Answering pro-affirmative action comments.

John Meyer (
Fri, 29 May 1998 10:44:16 -0600

>> Women are okay; it is guys who must be up to something.
>This statement is a common reaction to measures designed to
>increase gender equity and other forms of affirmative action.

Nice, Rob, but you ignore my main point, and that is that people have a
fear of men and of large groups of men.

>Opponents of these programs state that they support equality,
>but their solutions ignore the real power distribution in this
>country and therefore end up supporting the discriminatory
>status quo.

If you think I will go after affirmative action because of the race, you
are deadly wrong (although it is foolhardy to assume that you can make
people color blind by making themselves aware of their race). I am against
_any_ public group catering to one group of people because of who they
are. That includes farmers, unions, veterans, and minorities.
The proponents of affirmative action would tell you that affirmative action
is a "temporary measure", that once we realize true equity in this society,
it will fade away. Folks, they used the same words about taxes, and so
forth. Affirmative action programs by the government (as opposed to
private businesses, which have every right to do so) will become a weed in
the government. Tell me the last time a bureaucracy voluntarily put itself
out of business?

>In order to reduce the privileged status held by white males
>in our society, the institutions which support that status,
>and which perpetutate all-male networks of decision makers,
>must be changed. Therefore, women's support groups are OK,
>exclusive men's clubs are not OK. Black student associations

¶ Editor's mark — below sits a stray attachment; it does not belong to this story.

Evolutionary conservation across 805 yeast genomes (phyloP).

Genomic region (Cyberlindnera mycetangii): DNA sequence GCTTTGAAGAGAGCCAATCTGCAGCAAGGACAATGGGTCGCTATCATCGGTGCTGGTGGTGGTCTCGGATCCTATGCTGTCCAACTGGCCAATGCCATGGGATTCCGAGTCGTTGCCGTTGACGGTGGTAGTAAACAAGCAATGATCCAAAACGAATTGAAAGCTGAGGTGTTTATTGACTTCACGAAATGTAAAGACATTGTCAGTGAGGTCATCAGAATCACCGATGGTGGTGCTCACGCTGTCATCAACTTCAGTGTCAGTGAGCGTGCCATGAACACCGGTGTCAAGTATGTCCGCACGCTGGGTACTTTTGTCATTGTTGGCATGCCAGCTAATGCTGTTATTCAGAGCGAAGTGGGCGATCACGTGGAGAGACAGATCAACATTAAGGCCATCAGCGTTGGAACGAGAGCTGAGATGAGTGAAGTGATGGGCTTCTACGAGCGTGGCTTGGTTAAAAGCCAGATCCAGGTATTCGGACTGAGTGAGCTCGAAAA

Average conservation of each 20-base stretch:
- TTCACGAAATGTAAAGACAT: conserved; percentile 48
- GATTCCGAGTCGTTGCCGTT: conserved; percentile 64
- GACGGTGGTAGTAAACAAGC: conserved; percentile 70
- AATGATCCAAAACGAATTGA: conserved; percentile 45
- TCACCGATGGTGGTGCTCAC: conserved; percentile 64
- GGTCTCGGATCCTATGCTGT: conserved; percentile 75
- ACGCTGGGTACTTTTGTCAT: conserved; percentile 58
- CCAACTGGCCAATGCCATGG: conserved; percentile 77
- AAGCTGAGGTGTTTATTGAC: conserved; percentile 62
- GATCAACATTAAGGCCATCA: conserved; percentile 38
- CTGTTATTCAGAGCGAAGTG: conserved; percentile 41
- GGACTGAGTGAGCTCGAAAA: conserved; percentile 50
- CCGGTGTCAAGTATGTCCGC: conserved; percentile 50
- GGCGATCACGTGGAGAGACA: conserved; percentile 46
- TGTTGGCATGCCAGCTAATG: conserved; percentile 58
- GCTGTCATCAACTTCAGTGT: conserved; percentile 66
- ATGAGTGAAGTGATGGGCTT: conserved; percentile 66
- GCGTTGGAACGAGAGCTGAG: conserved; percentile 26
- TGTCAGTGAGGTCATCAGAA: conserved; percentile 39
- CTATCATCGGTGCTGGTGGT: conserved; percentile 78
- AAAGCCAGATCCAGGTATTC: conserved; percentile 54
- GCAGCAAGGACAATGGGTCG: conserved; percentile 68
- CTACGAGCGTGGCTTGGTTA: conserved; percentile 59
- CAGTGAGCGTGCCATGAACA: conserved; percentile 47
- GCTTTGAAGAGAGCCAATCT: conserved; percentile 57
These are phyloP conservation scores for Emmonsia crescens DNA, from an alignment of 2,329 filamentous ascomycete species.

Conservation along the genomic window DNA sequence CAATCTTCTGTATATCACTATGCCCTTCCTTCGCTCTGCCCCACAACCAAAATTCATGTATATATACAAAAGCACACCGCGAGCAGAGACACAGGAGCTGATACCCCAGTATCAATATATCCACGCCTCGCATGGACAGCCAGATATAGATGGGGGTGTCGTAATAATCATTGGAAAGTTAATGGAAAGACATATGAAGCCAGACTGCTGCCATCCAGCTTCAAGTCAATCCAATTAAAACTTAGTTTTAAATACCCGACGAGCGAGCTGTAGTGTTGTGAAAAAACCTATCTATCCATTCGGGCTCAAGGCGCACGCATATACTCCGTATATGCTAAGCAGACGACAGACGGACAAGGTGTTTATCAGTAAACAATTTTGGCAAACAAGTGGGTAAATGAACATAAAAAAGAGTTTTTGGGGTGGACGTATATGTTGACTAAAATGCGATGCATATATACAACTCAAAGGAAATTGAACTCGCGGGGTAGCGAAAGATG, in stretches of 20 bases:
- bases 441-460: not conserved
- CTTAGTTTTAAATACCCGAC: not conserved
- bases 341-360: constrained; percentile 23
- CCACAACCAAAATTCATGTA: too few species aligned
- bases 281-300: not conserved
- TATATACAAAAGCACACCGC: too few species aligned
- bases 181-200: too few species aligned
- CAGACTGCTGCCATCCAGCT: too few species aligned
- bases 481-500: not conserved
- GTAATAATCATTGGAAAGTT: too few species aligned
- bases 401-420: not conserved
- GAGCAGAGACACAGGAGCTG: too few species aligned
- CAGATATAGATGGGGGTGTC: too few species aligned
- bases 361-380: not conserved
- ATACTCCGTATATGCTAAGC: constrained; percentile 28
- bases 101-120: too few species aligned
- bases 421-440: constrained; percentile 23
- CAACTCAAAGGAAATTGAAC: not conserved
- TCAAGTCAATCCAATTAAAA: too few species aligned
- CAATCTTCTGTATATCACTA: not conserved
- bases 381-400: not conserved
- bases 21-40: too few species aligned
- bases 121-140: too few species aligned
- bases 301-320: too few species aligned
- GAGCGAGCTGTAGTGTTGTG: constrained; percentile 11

>are OK, but White student associations are not OK, and White
>male student associations are doubly questionable. That is
>the way it should be until the balance of power and influence
>in our society shifts significantly toward true equality of

And society will continue to see minorities and women incapable of doing
anything by themselves, plus, freedom of assembly has been suspended by a
government that claims to see no gender, no race, no national origin. But
tell me, Rob, what would happen to a Black male's group? Or a white female
group? And what will you say when the men of this society, of all races,
finally gets sick and tired with the labels that women put on them? You
have yet to really address my point, and that is with groups, private,
voluntary organizations of men.
What Robert said in his private message was that he was not against freedom
of assembly, he was just against those groups discriminating. Folks, I
would really like Robert to take one position or another. If you control
who gets into a group, you have effectively subverted its freedom of
assembly. Freedom of assembly not only means that you are free to
associate with certain people and groups, but you are also free _not_ to
associate with certain people and groups (if you don't believe me, think of
the "freedom from religion" arguement taken by such groups as People for
the American Way) who you do not like for any reason. By controlling who
gets in and who gets out, effectively freedom of association goes by the door.
Plus, when does affirmative action end? We've seen that women are not very
present in the House and Senate. Does that mean that we give women
"affirmative action votes" so as to increase their chance of getting into
the house (doubtless, under statists, only female Democrats would get such
votes)? Or do we let courts "gerrymander" districts so that minorities can
elect who they want to, while whites are effectively split up? Maybe
courts could effectively reverse elections if women lost and the courts
found that there was a "pattern of sexism" in the voting.

>My belief is that almost all EdEquity subscribers understand
>the above, and I apologize for repeating what for most of us
>is obvious, but I wanted to clarify my position (besides, I
>have been wanting to say it ever since we had all of those
>pro-male-rights messages several weeks ago).
> -- Bob Tighe (a white male)

Since when does your race matter? My final comment is that I hope that true
equity is achieved by the choices of each and every human being living in
the United States, not by a courts mandate or a bureaucrat's whim. My dream
is for an America in which no man or woman raises his or her hand againt
another. Something that we definitely will have to do if we are to ever
compete in the world market. Our foreign competitors won't even use or care
about affirmative acction; they'll just care about burying us by our own

John Meyer (libertarian)

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